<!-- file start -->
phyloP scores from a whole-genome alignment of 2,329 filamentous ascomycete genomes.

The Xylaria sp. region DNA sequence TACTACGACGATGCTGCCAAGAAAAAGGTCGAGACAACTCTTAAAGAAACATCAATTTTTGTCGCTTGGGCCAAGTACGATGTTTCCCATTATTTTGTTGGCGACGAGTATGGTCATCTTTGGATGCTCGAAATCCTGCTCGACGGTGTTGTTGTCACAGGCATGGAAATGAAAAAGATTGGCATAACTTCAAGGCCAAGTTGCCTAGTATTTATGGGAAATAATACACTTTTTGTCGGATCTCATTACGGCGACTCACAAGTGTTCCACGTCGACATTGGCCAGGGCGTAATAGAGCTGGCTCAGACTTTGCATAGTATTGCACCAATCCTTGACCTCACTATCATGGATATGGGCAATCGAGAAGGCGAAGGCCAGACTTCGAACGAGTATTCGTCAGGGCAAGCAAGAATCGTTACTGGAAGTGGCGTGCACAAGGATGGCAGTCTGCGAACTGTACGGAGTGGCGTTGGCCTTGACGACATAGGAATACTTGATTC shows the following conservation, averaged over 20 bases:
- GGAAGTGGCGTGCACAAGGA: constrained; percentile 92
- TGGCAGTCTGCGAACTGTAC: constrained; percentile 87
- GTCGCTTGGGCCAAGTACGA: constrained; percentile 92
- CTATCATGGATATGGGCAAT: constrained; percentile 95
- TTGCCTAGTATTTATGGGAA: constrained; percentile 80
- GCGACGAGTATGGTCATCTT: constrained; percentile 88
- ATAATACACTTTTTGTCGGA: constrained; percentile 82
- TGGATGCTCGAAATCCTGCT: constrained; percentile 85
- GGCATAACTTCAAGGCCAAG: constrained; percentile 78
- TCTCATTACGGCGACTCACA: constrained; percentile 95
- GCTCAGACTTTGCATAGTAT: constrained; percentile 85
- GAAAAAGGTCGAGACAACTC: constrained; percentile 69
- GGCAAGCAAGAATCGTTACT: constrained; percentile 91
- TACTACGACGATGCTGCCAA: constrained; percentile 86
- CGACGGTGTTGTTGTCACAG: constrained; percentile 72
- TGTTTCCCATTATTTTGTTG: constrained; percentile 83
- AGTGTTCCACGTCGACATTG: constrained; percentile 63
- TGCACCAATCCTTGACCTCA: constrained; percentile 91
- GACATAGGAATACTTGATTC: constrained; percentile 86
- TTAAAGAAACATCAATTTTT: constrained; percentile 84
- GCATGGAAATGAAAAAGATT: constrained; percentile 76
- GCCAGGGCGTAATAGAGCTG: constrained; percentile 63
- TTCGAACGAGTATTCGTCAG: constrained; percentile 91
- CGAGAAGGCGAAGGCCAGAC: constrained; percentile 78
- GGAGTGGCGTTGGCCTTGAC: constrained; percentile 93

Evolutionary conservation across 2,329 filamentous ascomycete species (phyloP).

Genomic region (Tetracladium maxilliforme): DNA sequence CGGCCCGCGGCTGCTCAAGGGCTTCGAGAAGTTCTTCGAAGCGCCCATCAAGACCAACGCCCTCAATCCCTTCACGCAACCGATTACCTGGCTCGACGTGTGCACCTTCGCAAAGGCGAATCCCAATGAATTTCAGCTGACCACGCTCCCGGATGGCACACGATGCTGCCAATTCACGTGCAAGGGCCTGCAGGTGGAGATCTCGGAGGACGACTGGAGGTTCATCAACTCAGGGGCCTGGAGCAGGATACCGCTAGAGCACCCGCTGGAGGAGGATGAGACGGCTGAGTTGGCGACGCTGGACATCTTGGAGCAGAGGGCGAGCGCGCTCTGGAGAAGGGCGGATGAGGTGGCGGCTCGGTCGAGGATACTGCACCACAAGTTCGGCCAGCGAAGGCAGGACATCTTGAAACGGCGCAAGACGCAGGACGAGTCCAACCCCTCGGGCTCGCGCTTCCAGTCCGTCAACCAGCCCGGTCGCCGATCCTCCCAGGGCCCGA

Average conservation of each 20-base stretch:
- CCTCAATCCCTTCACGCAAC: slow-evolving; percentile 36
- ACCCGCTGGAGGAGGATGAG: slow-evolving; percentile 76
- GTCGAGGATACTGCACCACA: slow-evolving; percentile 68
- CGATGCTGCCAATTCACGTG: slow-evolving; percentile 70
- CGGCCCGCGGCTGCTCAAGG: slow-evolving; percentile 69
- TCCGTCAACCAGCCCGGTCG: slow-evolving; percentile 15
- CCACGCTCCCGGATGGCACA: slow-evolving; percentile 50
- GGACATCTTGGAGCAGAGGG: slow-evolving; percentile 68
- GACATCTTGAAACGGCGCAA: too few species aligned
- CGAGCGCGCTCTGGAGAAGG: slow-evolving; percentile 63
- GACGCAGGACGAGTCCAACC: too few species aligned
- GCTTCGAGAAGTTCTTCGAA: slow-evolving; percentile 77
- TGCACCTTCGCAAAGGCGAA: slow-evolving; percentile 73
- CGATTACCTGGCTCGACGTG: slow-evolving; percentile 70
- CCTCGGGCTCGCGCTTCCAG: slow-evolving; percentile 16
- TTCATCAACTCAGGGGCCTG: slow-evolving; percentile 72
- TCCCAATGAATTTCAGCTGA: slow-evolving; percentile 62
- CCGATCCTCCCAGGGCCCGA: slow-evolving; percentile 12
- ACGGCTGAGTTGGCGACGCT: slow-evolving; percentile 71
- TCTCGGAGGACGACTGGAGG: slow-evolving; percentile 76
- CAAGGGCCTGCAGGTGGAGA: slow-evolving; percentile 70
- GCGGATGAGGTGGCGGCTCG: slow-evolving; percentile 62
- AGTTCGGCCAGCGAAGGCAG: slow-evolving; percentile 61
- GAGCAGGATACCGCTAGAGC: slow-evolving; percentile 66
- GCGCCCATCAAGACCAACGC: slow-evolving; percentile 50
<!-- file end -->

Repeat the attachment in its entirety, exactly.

phyloP scores from a whole-genome alignment of 2,329 filamentous ascomycete genomes.

The Xylaria sp. region DNA sequence TACTACGACGATGCTGCCAAGAAAAAGGTCGAGACAACTCTTAAAGAAACATCAATTTTTGTCGCTTGGGCCAAGTACGATGTTTCCCATTATTTTGTTGGCGACGAGTATGGTCATCTTTGGATGCTCGAAATCCTGCTCGACGGTGTTGTTGTCACAGGCATGGAAATGAAAAAGATTGGCATAACTTCAAGGCCAAGTTGCCTAGTATTTATGGGAAATAATACACTTTTTGTCGGATCTCATTACGGCGACTCACAAGTGTTCCACGTCGACATTGGCCAGGGCGTAATAGAGCTGGCTCAGACTTTGCATAGTATTGCACCAATCCTTGACCTCACTATCATGGATATGGGCAATCGAGAAGGCGAAGGCCAGACTTCGAACGAGTATTCGTCAGGGCAAGCAAGAATCGTTACTGGAAGTGGCGTGCACAAGGATGGCAGTCTGCGAACTGTACGGAGTGGCGTTGGCCTTGACGACATAGGAATACTTGATTC shows the following conservation, averaged over 20 bases:
- GGAAGTGGCGTGCACAAGGA: constrained; percentile 92
- TGGCAGTCTGCGAACTGTAC: constrained; percentile 87
- GTCGCTTGGGCCAAGTACGA: constrained; percentile 92
- CTATCATGGATATGGGCAAT: constrained; percentile 95
- TTGCCTAGTATTTATGGGAA: constrained; percentile 80
- GCGACGAGTATGGTCATCTT: constrained; percentile 88
- ATAATACACTTTTTGTCGGA: constrained; percentile 82
- TGGATGCTCGAAATCCTGCT: constrained; percentile 85
- GGCATAACTTCAAGGCCAAG: constrained; percentile 78
- TCTCATTACGGCGACTCACA: constrained; percentile 95
- GCTCAGACTTTGCATAGTAT: constrained; percentile 85
- GAAAAAGGTCGAGACAACTC: constrained; percentile 69
- GGCAAGCAAGAATCGTTACT: constrained; percentile 91
- TACTACGACGATGCTGCCAA: constrained; percentile 86
- CGACGGTGTTGTTGTCACAG: constrained; percentile 72
- TGTTTCCCATTATTTTGTTG: constrained; percentile 83
- AGTGTTCCACGTCGACATTG: constrained; percentile 63
- TGCACCAATCCTTGACCTCA: constrained; percentile 91
- GACATAGGAATACTTGATTC: constrained; percentile 86
- TTAAAGAAACATCAATTTTT: constrained; percentile 84
- GCATGGAAATGAAAAAGATT: constrained; percentile 76
- GCCAGGGCGTAATAGAGCTG: constrained; percentile 63
- TTCGAACGAGTATTCGTCAG: constrained; percentile 91
- CGAGAAGGCGAAGGCCAGAC: constrained; percentile 78
- GGAGTGGCGTTGGCCTTGAC: constrained; percentile 93

Evolutionary conservation across 2,329 filamentous ascomycete species (phyloP).

Genomic region (Tetracladium maxilliforme): DNA sequence CGGCCCGCGGCTGCTCAAGGGCTTCGAGAAGTTCTTCGAAGCGCCCATCAAGACCAACGCCCTCAATCCCTTCACGCAACCGATTACCTGGCTCGACGTGTGCACCTTCGCAAAGGCGAATCCCAATGAATTTCAGCTGACCACGCTCCCGGATGGCACACGATGCTGCCAATTCACGTGCAAGGGCCTGCAGGTGGAGATCTCGGAGGACGACTGGAGGTTCATCAACTCAGGGGCCTGGAGCAGGATACCGCTAGAGCACCCGCTGGAGGAGGATGAGACGGCTGAGTTGGCGACGCTGGACATCTTGGAGCAGAGGGCGAGCGCGCTCTGGAGAAGGGCGGATGAGGTGGCGGCTCGGTCGAGGATACTGCACCACAAGTTCGGCCAGCGAAGGCAGGACATCTTGAAACGGCGCAAGACGCAGGACGAGTCCAACCCCTCGGGCTCGCGCTTCCAGTCCGTCAACCAGCCCGGTCGCCGATCCTCCCAGGGCCCGA

Average conservation of each 20-base stretch:
- CCTCAATCCCTTCACGCAAC: slow-evolving; percentile 36
- ACCCGCTGGAGGAGGATGAG: slow-evolving; percentile 76
- GTCGAGGATACTGCACCACA: slow-evolving; percentile 68
- CGATGCTGCCAATTCACGTG: slow-evolving; percentile 70
- CGGCCCGCGGCTGCTCAAGG: slow-evolving; percentile 69
- TCCGTCAACCAGCCCGGTCG: slow-evolving; percentile 15
- CCACGCTCCCGGATGGCACA: slow-evolving; percentile 50
- GGACATCTTGGAGCAGAGGG: slow-evolving; percentile 68
- GACATCTTGAAACGGCGCAA: too few species aligned
- CGAGCGCGCTCTGGAGAAGG: slow-evolving; percentile 63
- GACGCAGGACGAGTCCAACC: too few species aligned
- GCTTCGAGAAGTTCTTCGAA: slow-evolving; percentile 77
- TGCACCTTCGCAAAGGCGAA: slow-evolving; percentile 73
- CGATTACCTGGCTCGACGTG: slow-evolving; percentile 70
- CCTCGGGCTCGCGCTTCCAG: slow-evolving; percentile 16
- TTCATCAACTCAGGGGCCTG: slow-evolving; percentile 72
- TCCCAATGAATTTCAGCTGA: slow-evolving; percentile 62
- CCGATCCTCCCAGGGCCCGA: slow-evolving; percentile 12
- ACGGCTGAGTTGGCGACGCT: slow-evolving; percentile 71
- TCTCGGAGGACGACTGGAGG: slow-evolving; percentile 76
- CAAGGGCCTGCAGGTGGAGA: slow-evolving; percentile 70
- GCGGATGAGGTGGCGGCTCG: slow-evolving; percentile 62
- AGTTCGGCCAGCGAAGGCAG: slow-evolving; percentile 61
- GAGCAGGATACCGCTAGAGC: slow-evolving; percentile 66
- GCGCCCATCAAGACCAACGC: slow-evolving; percentile 50